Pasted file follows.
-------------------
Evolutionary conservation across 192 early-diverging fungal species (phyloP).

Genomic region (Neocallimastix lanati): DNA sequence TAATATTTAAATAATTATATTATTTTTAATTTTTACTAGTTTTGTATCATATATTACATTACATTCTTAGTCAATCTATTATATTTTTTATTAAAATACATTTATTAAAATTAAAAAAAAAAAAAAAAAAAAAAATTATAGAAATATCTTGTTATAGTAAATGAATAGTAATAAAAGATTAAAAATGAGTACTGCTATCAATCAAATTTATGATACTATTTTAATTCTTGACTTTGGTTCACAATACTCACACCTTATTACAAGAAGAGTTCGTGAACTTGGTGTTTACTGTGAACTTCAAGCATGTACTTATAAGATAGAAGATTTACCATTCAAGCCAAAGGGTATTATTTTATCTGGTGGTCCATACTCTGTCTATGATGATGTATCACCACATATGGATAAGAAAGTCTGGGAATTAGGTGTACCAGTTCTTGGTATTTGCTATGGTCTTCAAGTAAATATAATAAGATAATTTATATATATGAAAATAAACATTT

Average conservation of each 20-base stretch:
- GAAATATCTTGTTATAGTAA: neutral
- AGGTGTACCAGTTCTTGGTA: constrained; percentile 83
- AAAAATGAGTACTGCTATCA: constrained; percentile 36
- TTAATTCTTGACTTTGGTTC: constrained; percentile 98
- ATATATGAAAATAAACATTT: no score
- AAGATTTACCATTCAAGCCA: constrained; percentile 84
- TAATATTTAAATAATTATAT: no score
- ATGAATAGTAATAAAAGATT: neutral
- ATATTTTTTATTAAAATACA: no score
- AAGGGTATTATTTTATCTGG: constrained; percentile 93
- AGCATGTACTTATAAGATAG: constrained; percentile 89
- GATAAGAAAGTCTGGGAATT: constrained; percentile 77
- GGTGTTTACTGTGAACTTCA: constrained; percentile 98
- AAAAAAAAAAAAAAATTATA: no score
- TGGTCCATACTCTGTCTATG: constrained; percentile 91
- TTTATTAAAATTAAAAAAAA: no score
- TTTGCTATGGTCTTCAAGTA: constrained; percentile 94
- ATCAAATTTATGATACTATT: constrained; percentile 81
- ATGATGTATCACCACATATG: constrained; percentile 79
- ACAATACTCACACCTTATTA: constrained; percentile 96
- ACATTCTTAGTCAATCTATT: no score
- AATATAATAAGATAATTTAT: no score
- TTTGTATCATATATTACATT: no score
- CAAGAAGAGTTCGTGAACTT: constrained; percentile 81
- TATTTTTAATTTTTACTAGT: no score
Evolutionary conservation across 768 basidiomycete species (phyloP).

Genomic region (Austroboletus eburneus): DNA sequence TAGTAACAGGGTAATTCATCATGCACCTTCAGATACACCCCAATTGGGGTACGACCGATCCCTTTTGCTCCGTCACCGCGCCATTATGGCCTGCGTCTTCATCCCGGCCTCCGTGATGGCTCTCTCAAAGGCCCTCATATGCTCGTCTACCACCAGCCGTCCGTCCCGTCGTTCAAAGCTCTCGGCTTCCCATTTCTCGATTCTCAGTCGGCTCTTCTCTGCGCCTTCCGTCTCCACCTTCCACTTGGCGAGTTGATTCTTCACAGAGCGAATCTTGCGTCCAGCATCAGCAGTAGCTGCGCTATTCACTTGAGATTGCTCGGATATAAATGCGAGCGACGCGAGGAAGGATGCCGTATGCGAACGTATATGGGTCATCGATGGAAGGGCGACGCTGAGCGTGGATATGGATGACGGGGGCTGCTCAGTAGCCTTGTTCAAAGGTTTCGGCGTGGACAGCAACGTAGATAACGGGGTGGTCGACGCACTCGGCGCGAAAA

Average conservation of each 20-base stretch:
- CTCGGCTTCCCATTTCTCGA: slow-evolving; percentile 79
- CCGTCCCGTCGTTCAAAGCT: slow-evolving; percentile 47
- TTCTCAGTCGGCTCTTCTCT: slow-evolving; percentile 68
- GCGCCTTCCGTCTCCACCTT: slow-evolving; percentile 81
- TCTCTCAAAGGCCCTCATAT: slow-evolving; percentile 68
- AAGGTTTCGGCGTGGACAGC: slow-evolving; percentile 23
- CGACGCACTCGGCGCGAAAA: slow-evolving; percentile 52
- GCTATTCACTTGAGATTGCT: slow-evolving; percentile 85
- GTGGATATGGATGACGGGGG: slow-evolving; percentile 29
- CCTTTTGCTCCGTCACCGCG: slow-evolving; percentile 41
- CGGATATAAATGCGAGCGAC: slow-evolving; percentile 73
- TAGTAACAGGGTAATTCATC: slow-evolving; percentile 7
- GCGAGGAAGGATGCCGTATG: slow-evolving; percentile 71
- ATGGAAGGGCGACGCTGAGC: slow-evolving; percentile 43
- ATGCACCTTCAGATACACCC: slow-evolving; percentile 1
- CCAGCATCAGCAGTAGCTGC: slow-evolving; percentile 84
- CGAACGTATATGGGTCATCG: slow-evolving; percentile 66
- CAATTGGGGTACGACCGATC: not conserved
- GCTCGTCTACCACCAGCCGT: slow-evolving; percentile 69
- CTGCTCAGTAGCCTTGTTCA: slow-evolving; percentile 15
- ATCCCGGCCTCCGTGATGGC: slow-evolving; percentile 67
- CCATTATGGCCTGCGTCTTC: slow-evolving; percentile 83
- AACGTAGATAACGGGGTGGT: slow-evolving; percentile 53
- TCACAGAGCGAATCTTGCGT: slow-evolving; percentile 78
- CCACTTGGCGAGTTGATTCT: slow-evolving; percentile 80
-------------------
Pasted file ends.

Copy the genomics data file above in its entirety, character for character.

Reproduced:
Evolutionary conservation across 192 early-diverging fungal species (phyloP).

Genomic region (Neocallimastix lanati): DNA sequence TAATATTTAAATAATTATATTATTTTTAATTTTTACTAGTTTTGTATCATATATTACATTACATTCTTAGTCAATCTATTATATTTTTTATTAAAATACATTTATTAAAATTAAAAAAAAAAAAAAAAAAAAAAATTATAGAAATATCTTGTTATAGTAAATGAATAGTAATAAAAGATTAAAAATGAGTACTGCTATCAATCAAATTTATGATACTATTTTAATTCTTGACTTTGGTTCACAATACTCACACCTTATTACAAGAAGAGTTCGTGAACTTGGTGTTTACTGTGAACTTCAAGCATGTACTTATAAGATAGAAGATTTACCATTCAAGCCAAAGGGTATTATTTTATCTGGTGGTCCATACTCTGTCTATGATGATGTATCACCACATATGGATAAGAAAGTCTGGGAATTAGGTGTACCAGTTCTTGGTATTTGCTATGGTCTTCAAGTAAATATAATAAGATAATTTATATATATGAAAATAAACATTT

Average conservation of each 20-base stretch:
- GAAATATCTTGTTATAGTAA: neutral
- AGGTGTACCAGTTCTTGGTA: constrained; percentile 83
- AAAAATGAGTACTGCTATCA: constrained; percentile 36
- TTAATTCTTGACTTTGGTTC: constrained; percentile 98
- ATATATGAAAATAAACATTT: no score
- AAGATTTACCATTCAAGCCA: constrained; percentile 84
- TAATATTTAAATAATTATAT: no score
- ATGAATAGTAATAAAAGATT: neutral
- ATATTTTTTATTAAAATACA: no score
- AAGGGTATTATTTTATCTGG: constrained; percentile 93
- AGCATGTACTTATAAGATAG: constrained; percentile 89
- GATAAGAAAGTCTGGGAATT: constrained; percentile 77
- GGTGTTTACTGTGAACTTCA: constrained; percentile 98
- AAAAAAAAAAAAAAATTATA: no score
- TGGTCCATACTCTGTCTATG: constrained; percentile 91
- TTTATTAAAATTAAAAAAAA: no score
- TTTGCTATGGTCTTCAAGTA: constrained; percentile 94
- ATCAAATTTATGATACTATT: constrained; percentile 81
- ATGATGTATCACCACATATG: constrained; percentile 79
- ACAATACTCACACCTTATTA: constrained; percentile 96
- ACATTCTTAGTCAATCTATT: no score
- AATATAATAAGATAATTTAT: no score
- TTTGTATCATATATTACATT: no score
- CAAGAAGAGTTCGTGAACTT: constrained; percentile 81
- TATTTTTAATTTTTACTAGT: no score
Evolutionary conservation across 768 basidiomycete species (phyloP).

Genomic region (Austroboletus eburneus): DNA sequence TAGTAACAGGGTAATTCATCATGCACCTTCAGATACACCCCAATTGGGGTACGACCGATCCCTTTTGCTCCGTCACCGCGCCATTATGGCCTGCGTCTTCATCCCGGCCTCCGTGATGGCTCTCTCAAAGGCCCTCATATGCTCGTCTACCACCAGCCGTCCGTCCCGTCGTTCAAAGCTCTCGGCTTCCCATTTCTCGATTCTCAGTCGGCTCTTCTCTGCGCCTTCCGTCTCCACCTTCCACTTGGCGAGTTGATTCTTCACAGAGCGAATCTTGCGTCCAGCATCAGCAGTAGCTGCGCTATTCACTTGAGATTGCTCGGATATAAATGCGAGCGACGCGAGGAAGGATGCCGTATGCGAACGTATATGGGTCATCGATGGAAGGGCGACGCTGAGCGTGGATATGGATGACGGGGGCTGCTCAGTAGCCTTGTTCAAAGGTTTCGGCGTGGACAGCAACGTAGATAACGGGGTGGTCGACGCACTCGGCGCGAAAA

Average conservation of each 20-base stretch:
- CTCGGCTTCCCATTTCTCGA: slow-evolving; percentile 79
- CCGTCCCGTCGTTCAAAGCT: slow-evolving; percentile 47
- TTCTCAGTCGGCTCTTCTCT: slow-evolving; percentile 68
- GCGCCTTCCGTCTCCACCTT: slow-evolving; percentile 81
- TCTCTCAAAGGCCCTCATAT: slow-evolving; percentile 68
- AAGGTTTCGGCGTGGACAGC: slow-evolving; percentile 23
- CGACGCACTCGGCGCGAAAA: slow-evolving; percentile 52
- GCTATTCACTTGAGATTGCT: slow-evolving; percentile 85
- GTGGATATGGATGACGGGGG: slow-evolving; percentile 29
- CCTTTTGCTCCGTCACCGCG: slow-evolving; percentile 41
- CGGATATAAATGCGAGCGAC: slow-evolving; percentile 73
- TAGTAACAGGGTAATTCATC: slow-evolving; percentile 7
- GCGAGGAAGGATGCCGTATG: slow-evolving; percentile 71
- ATGGAAGGGCGACGCTGAGC: slow-evolving; percentile 43
- ATGCACCTTCAGATACACCC: slow-evolving; percentile 1
- CCAGCATCAGCAGTAGCTGC: slow-evolving; percentile 84
- CGAACGTATATGGGTCATCG: slow-evolving; percentile 66
- CAATTGGGGTACGACCGATC: not conserved
- GCTCGTCTACCACCAGCCGT: slow-evolving; percentile 69
- CTGCTCAGTAGCCTTGTTCA: slow-evolving; percentile 15
- ATCCCGGCCTCCGTGATGGC: slow-evolving; percentile 67
- CCATTATGGCCTGCGTCTTC: slow-evolving; percentile 83
- AACGTAGATAACGGGGTGGT: slow-evolving; percentile 53
- TCACAGAGCGAATCTTGCGT: slow-evolving; percentile 78
- CCACTTGGCGAGTTGATTCT: slow-evolving; percentile 80